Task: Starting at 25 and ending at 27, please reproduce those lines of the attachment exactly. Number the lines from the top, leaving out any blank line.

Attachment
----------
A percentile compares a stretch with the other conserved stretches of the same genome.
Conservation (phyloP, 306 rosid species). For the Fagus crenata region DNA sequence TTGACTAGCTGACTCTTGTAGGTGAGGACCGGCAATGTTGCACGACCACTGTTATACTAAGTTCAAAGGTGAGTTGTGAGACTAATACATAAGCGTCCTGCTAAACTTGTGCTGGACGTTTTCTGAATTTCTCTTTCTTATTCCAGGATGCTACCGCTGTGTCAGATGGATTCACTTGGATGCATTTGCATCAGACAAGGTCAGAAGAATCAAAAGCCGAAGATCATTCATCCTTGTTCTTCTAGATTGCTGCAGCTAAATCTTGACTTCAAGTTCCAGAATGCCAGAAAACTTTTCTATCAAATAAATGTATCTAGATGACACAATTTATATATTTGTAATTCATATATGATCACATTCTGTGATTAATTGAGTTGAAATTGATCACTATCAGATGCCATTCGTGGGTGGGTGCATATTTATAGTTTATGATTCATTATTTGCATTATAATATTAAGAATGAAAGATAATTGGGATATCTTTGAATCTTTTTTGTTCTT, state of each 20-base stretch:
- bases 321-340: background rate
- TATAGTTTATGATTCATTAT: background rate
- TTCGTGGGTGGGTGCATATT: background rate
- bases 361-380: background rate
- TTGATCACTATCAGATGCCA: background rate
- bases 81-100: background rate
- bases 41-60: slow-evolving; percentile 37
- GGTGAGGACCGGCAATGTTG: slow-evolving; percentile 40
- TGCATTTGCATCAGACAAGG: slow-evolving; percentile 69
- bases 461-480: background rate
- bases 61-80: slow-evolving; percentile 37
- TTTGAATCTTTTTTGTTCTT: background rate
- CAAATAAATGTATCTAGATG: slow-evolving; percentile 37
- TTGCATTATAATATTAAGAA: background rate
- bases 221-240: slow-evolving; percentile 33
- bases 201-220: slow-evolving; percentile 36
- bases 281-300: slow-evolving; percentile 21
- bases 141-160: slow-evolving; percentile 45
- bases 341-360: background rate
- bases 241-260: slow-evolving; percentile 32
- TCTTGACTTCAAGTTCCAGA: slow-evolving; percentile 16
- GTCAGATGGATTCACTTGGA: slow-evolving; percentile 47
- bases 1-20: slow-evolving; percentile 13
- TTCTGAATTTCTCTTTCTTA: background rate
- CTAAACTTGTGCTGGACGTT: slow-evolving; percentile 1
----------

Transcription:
- bases 1-20: slow-evolving; percentile 13
- TTCTGAATTTCTCTTTCTTA: background rate
- CTAAACTTGTGCTGGACGTT: slow-evolving; percentile 1